Juli Berwald, in her new book, “Spineless,” shows how nature’s creatures — in this case, jellyfish — can provide information about and give life to our messed-up ecosystems, our persecuted environment, our overdeveloped landscapes and the human condition.

Her main premise is that jellyfish are misunderstood. For years they’ve been maligned by scientists and civilians alike: in research because they are not as “durable” as the rest of the sea life that researchers scoop up from the ocean floor, and thus understudied. And they are loathed by swimmers and divers for their aspic-like exterior or painful sting, not to mention their slow sloshing in the witless waves of my youth. But as Berwald shows, the fragility of a jellyfish underlies its power. It can help clean up oil spills and feed undernourished people, and has the capabilities of rebirth and regeneration — in one word, immortality. In other words, they are as complex as the oceans they swim in.

Like the thin shells of Rachel Carson’s bird eggs in “Silent Spring” that were a harbinger of environmental extinction, jellyfish are a messenger sent from the seas. But what is the message?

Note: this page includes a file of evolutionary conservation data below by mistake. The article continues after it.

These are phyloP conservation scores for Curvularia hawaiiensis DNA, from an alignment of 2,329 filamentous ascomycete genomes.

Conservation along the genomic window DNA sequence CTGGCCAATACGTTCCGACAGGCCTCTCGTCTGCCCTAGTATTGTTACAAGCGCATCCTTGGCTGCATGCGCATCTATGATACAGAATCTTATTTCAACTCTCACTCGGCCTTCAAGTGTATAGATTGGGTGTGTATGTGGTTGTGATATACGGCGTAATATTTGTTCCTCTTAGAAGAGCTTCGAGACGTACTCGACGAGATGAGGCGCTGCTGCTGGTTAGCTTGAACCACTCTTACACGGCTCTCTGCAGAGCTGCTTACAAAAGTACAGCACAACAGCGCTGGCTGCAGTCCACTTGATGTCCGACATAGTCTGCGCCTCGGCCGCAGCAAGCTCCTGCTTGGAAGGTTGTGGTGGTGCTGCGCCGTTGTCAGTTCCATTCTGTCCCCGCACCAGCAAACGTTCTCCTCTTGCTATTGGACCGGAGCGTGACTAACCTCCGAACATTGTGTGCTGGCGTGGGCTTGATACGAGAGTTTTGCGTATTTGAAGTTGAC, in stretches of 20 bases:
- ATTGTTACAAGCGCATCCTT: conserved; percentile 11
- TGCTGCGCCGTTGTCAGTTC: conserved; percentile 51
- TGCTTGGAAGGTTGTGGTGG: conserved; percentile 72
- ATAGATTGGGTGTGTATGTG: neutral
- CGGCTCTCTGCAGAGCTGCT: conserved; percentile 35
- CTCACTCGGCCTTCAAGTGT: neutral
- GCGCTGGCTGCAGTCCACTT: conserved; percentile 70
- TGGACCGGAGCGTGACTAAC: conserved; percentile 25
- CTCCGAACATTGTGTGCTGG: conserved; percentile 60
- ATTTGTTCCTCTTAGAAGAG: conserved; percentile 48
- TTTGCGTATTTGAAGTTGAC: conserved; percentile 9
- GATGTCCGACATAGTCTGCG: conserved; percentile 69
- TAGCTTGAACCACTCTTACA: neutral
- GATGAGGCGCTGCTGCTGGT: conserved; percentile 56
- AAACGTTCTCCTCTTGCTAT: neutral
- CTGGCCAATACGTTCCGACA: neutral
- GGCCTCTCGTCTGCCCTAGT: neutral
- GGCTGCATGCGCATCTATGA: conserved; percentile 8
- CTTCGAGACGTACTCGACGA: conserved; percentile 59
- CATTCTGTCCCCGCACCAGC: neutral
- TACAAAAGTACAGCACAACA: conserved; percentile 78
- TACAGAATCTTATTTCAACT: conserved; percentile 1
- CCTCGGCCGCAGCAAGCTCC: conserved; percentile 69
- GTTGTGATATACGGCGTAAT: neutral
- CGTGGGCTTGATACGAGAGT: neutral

One of Berwald’s investigative lines is to ascertain if the jellyfish population is increasing or decreasing despite acidifying seas. In fact, it is this metaphor the book revolves around: the jellyfish as a symbol for resilience and annihilation, nature’s winners and losers. And like the semisolid state of its body, jellyfish reflect the fate of our planet: suspended between survival and oblivion at the hands of those who choose to ignore it.

While the metaphors and analogies can be conspicuous (“Maybe the time of the jellyfish’s origin was an era before hunting, before aggression, before violence”) and the memoir thread doesn’t emerge clearly, the book doesn’t suffer too much for it. The author’s obsession (with jellies) becomes the readers’ own. If by the end you still don’t love jellyfish, you will at least respect them and look at them with new understanding, of their footprint even though they have no feet.

Maybe the jellyfish should be our new symbol. In America, the bald eagle, whose population was on the brink of extinction because of DDT, represents power and independence.

The jellyfish, conversely, illustrates what humans are liable for: an inadequate response to the destruction of our planet and its varying and diverse ecosystems. In other words, spinelessness.

Yes, the jellyfish should be the new world mascot to herald our own human failings.


Kerri Arsenault serves on the National Book Critics Circle Board and as book editor for Jewels of the North Atlantic and Arctic. She also writes a column for Lithub.

By: Juli Berwald.
Publisher: Riverhead, 336 pages, $27.